Reporting from San Francisco — That the San Francisco Giants erupted in joy after a walkoff victory on Wednesday was no surprise. The Giants are one victory from the World Series.
The pitcher walking off the field in defeat, well, that was a surprise. Roy Oswalt, with 150 career victories and zero career saves, shuffled toward the visiting dugout, a losing relief pitcher enveloped in delirium.
"This time of year, you've got to pitch," Oswalt said. "It doesn't matter."
Oswalt, one of the Philadelphia Phillies' three aces, won Game 2 of the National League championship series on Sunday. He threw a 20-minute pregame bullpen session Wednesday, iced his arm, then took off his cleats and took a seat on the bench.
In the eighth inning, as the Phillies had tied the score and all but exhausted their bullpen, Oswalt told pitching coach Rich Dubee he could give his team an inning or two. By that time, the Phillies had used four of their relievers, all except left-hander J.C. Romero, long man Kyle Kendrick and closer Brad Lidge.
Dubee thanked Oswalt for his offer, then told him to scurry to the bullpen.
"All of a sudden, he came down," Lidge said. "I wasn't sure who we would use for the ninth if it stayed tied."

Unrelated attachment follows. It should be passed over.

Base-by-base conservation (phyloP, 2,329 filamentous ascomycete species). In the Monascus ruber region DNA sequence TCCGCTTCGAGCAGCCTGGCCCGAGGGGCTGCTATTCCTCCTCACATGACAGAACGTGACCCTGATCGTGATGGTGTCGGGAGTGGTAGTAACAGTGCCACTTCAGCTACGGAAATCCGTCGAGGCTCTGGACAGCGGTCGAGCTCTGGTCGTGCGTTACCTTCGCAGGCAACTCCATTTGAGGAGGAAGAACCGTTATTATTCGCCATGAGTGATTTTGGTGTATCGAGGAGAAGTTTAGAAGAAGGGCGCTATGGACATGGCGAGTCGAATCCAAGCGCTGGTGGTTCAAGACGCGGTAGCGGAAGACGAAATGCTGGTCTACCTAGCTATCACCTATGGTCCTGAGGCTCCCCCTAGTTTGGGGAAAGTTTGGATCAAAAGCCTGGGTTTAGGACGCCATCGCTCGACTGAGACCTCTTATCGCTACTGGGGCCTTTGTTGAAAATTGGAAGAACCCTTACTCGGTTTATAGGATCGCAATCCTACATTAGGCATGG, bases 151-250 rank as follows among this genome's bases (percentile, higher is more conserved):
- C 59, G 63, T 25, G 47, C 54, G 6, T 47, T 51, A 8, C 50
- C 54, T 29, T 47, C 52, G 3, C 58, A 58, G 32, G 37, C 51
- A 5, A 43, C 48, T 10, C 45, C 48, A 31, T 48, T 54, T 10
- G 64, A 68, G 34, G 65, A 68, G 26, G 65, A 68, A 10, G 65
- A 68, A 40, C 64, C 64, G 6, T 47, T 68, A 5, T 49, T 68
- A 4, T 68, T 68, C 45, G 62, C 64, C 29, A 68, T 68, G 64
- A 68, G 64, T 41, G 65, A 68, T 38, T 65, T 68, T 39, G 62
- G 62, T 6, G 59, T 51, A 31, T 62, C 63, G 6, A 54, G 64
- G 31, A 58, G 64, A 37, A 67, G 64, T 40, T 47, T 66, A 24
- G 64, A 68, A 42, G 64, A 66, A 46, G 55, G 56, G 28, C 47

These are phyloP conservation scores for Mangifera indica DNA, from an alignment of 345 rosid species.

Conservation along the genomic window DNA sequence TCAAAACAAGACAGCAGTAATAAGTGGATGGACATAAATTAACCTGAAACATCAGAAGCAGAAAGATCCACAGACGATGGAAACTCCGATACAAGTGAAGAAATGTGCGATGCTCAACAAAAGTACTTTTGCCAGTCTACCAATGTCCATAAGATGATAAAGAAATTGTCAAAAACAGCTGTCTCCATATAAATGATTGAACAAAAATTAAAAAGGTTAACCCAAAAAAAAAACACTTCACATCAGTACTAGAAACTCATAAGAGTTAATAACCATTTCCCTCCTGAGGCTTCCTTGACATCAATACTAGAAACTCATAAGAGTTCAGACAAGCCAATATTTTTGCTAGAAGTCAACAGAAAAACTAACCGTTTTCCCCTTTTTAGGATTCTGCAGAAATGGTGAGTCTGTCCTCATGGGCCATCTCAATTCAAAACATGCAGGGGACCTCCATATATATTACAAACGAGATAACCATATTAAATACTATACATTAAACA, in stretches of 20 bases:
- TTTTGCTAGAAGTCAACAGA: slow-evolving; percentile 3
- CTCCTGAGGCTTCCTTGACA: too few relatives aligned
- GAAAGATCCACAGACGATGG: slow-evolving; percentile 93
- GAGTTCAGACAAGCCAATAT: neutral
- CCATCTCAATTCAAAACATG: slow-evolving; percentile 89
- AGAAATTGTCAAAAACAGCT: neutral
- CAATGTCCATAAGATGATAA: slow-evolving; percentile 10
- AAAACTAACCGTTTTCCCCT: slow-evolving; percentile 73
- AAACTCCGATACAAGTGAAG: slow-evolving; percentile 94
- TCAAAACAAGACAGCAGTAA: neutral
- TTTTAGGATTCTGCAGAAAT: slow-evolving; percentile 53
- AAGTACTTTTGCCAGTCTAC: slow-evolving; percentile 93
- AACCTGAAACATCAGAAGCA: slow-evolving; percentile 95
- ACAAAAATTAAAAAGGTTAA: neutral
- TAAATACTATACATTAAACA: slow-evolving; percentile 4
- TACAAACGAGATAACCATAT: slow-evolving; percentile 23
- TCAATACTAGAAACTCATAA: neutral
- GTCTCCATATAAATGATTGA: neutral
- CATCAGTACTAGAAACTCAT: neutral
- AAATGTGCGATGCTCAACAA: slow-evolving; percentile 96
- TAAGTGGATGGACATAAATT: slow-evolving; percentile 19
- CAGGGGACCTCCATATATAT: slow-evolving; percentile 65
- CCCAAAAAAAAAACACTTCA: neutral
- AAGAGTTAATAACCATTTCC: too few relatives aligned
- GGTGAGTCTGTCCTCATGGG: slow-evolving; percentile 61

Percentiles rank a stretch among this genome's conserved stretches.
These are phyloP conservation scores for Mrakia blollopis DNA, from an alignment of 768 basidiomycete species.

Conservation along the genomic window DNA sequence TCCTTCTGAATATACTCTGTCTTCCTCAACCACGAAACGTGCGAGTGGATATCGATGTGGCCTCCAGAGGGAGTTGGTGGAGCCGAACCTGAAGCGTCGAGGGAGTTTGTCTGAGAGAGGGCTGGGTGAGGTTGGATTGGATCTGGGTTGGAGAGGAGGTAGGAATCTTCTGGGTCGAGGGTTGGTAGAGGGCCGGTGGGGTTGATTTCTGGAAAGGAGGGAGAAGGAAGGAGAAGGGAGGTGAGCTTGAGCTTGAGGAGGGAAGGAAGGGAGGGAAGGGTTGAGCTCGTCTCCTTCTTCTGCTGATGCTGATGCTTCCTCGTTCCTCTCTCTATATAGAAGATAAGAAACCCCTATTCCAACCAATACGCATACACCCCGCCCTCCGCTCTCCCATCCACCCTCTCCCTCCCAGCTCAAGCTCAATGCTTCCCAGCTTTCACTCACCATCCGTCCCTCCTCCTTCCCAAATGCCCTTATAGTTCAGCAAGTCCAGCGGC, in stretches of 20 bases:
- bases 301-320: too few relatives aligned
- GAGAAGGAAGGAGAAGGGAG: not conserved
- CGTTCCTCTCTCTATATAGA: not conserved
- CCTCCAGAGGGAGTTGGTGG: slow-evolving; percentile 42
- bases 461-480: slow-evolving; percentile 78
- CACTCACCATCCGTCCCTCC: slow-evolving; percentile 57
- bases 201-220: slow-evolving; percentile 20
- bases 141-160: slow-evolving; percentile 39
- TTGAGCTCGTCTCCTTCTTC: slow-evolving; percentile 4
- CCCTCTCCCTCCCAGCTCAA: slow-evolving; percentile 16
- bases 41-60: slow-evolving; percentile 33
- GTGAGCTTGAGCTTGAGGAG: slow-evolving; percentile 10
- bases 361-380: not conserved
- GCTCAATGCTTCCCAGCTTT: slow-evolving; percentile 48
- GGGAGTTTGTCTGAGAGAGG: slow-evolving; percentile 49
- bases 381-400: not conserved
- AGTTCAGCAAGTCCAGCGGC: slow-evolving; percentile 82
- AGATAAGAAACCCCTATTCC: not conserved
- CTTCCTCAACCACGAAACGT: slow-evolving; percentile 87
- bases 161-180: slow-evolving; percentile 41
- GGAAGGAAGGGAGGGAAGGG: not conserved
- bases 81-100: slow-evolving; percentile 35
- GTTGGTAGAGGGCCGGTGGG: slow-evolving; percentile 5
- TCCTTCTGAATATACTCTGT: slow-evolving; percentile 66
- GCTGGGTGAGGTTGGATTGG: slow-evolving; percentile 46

It did. The Phillies opted for Oswalt, even though Lidge had warmed up, even though he had thrown one inning in the previous 11 days.
The Phillies played it by the book. As the closer, Lidge is not deployed in a road game until the Phillies have the chance to win.
"That's the way we've always done it," Lidge said.
He did not second-guess his manager's decision to give the ninth inning to Oswalt, who had made one relief appearance in the past three years.
"Every game is kind of do-or-die," Lidge said. "We appreciate that Roy went down there."
Oswalt pitched eight innings in Game 2, and the Giants never got consecutive hits against him. In this game, after Freddy Sanchez lined out to start the ninth, Aubrey Huff and Buster Posey hit back-to-back singles.
Juan Uribe hit a sacrifice fly, for the walkoff victory. Oswalt walked off, and into the visiting clubhouse. When it opened to reporters, Oswalt could be found sitting on a chair, staring into his locker, icing his arm for the second time that day.
Oswalt eventually stood up, retreated into the trainer's room, then collected his thoughts and returned to speak with reporters.
He had no regrets about volunteering to pitch on his day off.
"I was thinking I was going to watch a ballgame," he said. "I'm always ready. I was hoping to get out of there and let Brad to try to save the game."
The Phillies will try to save their season on Thursday, with Roy Halladay starting an elimination game. If Philadelphia wins, Oswalt is scheduled to start an elimination game on Saturday.
"I'll be ready," he said.